Sunday, November 25, 2007

Death at the Fonte Nova

Not many details yet, but seven or eight people (accounts differ) are reported to have lost their lives at a Brazilian Serie C match at the Estadio Fonte Nova (pictured) in Salvador when a stand collapsed at the end of match between Bahia and Vila Nova.

Bahia and Vila Nova had tied 0-0, a result which meant Bahia gained promotion to the second division. Amidst the celebrations and fans jumping up and down, a section of concrete in the uppermost stands opened up and several people fell to their deaths, according to the Associated Press. Correioweb is reporting that 40 people were injured. O Globo says only 7 people were killed (4 men and 3 women) and that the dead plunged 15 metres. O Globo is also reporting that the National Association of Architects and Engineers releases a study just three weeks ago calling the stadium the country's worst, with major beams and pillars described as "compromised".

Although the stadium is Bahia's home ground, they do not own the structure, which belongs to the state government. Conflicting stories are emerging about safety conditions in the structure. The Firemen's Union is saying that they were reporting problems in the structure as early as last year. The state government has replied that it has engineering reports from earlier this year which certified that the stadium was safe up to its maximum capacity of 60,000 fans. However unconfirmed stories are circulating that the stadium was filled to overcapacity and that the turnstiles may have been left unguarded after the start of the match. Club officials are firmly denying these stories.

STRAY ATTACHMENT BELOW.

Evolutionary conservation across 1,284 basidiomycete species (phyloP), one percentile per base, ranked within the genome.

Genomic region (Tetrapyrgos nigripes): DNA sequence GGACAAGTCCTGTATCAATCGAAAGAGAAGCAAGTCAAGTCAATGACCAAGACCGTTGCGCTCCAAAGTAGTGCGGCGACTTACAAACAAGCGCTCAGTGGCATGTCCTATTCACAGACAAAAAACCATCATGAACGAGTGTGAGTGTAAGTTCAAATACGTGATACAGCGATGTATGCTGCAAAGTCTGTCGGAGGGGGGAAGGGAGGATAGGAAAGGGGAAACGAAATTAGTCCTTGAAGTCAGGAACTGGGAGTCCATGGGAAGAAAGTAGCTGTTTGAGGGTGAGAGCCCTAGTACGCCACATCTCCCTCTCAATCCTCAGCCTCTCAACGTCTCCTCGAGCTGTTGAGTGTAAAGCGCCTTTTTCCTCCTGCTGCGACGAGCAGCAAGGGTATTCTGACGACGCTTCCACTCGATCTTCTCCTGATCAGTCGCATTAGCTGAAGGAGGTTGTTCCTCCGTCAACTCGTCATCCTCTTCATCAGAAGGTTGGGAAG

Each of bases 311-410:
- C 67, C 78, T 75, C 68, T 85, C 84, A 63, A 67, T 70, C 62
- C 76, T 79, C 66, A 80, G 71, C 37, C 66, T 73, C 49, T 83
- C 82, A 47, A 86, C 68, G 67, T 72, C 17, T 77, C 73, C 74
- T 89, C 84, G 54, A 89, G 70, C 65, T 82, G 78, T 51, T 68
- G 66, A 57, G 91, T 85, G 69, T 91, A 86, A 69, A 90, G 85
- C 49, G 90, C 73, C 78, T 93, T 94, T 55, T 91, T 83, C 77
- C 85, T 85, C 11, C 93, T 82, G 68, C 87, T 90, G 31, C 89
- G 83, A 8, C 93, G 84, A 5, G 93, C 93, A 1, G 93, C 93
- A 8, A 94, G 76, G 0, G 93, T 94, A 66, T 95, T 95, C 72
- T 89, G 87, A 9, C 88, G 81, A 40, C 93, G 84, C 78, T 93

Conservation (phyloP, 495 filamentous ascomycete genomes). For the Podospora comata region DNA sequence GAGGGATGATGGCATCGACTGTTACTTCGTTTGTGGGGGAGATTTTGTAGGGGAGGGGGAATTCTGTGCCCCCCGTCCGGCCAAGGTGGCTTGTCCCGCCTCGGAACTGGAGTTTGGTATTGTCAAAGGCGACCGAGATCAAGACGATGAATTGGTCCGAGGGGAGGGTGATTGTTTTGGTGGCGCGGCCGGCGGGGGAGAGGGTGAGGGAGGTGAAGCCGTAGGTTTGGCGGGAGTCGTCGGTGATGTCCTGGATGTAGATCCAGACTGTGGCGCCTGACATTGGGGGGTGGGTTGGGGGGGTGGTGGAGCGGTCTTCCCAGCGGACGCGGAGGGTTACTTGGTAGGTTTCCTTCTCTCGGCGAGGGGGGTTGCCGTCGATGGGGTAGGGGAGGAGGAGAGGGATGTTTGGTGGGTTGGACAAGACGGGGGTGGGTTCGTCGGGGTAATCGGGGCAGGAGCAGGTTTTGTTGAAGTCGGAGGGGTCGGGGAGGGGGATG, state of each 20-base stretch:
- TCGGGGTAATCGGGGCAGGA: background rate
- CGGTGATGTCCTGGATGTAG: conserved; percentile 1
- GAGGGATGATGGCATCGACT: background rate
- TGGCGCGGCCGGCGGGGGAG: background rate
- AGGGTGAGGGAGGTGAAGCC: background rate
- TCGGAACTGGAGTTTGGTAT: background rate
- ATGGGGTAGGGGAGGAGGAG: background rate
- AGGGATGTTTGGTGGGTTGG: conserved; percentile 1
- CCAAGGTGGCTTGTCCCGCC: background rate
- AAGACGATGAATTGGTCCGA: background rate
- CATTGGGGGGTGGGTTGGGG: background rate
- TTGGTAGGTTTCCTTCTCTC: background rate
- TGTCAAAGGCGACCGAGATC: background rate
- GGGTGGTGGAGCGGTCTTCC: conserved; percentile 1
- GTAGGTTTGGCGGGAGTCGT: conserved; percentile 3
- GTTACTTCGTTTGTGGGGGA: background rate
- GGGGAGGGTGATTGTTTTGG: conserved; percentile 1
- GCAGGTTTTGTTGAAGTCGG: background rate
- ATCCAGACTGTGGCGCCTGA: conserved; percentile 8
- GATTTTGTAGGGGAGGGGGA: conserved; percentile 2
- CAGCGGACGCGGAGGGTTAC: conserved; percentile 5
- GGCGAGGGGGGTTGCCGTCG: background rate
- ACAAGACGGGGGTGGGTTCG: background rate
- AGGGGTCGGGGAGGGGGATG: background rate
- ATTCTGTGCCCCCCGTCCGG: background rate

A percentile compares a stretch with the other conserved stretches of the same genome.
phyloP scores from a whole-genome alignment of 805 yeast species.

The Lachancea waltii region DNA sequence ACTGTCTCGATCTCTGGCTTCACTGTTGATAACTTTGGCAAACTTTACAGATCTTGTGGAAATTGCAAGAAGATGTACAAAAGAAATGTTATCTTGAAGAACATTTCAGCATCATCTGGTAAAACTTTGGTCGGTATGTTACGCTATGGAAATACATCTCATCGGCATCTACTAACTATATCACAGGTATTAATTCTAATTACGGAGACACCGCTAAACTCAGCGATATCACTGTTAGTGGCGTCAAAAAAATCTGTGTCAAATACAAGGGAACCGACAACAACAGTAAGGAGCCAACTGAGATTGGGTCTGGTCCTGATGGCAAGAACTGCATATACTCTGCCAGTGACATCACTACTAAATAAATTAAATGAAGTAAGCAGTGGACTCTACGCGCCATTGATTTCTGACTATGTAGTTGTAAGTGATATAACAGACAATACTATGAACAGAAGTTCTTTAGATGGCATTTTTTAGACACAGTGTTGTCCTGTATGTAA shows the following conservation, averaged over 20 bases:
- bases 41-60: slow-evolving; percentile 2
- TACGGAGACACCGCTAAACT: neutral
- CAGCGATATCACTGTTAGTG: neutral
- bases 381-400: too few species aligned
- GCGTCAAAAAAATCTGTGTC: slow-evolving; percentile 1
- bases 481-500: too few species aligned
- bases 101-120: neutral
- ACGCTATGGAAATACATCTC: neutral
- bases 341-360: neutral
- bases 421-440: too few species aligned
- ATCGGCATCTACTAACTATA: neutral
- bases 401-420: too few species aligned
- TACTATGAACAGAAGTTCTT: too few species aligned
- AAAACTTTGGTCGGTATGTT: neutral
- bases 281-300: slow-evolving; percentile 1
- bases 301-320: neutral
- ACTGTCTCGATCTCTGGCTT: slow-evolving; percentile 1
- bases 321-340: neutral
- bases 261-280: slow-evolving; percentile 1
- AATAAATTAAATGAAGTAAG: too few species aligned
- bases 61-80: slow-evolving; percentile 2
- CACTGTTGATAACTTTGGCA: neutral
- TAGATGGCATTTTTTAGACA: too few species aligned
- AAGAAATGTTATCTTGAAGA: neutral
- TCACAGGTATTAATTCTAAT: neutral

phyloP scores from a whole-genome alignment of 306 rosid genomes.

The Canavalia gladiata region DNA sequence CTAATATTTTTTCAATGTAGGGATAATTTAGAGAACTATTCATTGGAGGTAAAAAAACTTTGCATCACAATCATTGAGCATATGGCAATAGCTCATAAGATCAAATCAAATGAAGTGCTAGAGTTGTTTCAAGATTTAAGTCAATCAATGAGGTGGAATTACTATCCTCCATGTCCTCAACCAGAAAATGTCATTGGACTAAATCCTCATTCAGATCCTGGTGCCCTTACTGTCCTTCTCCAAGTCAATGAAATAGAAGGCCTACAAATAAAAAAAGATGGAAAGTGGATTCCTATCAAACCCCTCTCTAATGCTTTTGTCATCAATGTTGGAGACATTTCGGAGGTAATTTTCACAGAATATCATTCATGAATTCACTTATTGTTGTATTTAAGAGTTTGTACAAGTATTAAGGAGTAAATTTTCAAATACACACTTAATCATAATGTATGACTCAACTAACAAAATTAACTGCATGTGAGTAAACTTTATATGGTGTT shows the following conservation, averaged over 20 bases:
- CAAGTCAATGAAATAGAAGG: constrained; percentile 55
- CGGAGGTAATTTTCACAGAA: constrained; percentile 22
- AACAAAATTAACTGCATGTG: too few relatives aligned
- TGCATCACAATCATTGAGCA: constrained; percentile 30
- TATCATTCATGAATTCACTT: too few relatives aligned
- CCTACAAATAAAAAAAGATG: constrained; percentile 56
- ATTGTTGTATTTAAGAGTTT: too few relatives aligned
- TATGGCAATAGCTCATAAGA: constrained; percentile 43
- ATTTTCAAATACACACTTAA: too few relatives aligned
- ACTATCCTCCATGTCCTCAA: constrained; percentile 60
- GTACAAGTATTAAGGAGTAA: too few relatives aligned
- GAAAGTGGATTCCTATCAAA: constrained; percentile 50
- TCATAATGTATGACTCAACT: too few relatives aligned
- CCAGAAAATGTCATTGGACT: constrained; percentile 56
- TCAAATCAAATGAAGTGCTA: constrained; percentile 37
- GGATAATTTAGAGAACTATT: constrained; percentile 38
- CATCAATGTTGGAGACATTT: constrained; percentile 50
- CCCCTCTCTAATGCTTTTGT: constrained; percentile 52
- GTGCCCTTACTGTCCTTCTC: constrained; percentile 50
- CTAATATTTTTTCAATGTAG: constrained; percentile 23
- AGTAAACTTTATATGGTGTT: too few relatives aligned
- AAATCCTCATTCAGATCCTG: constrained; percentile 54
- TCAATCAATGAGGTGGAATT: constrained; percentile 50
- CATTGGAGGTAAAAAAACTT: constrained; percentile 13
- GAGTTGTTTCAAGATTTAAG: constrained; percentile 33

Although this incident highlights the kinds of infrastructure challenges Brazil faces in its task of hosting the 2014 World Cup, it doesn't bring into questions any aspects of their bid. Although Salvador is expected to be a World Cup site, it was known that the present stadium was not up to snuff and a new stadium in the city was from the start part of the 2014 plan.

More as it comes in.


Anonymous Anonymous said...

What horrible news. Keep us updated, AG.

8:46 PM  
Blogger Chris Paul said...

That is horrid. Unlike my usual wont I have no quirky comments to add.

I will say however that it is unsurpsing that this took place more in the north of Brazil, which is more black and indigenous, than the south which is more white and european. The tragedy does highlight the racial and economic north south divide of South America's largest country. Despite a good economy and Lula's government sometimes paying more than just lip service to ideas of equality these divisions still exist. I hope that, in its way, the world cup helps to iron some of these out. It is going to take work and management from the Brazilain government for any improvements in the country's infrastructure to be anything more than cosmentic however...

5:30 AM  

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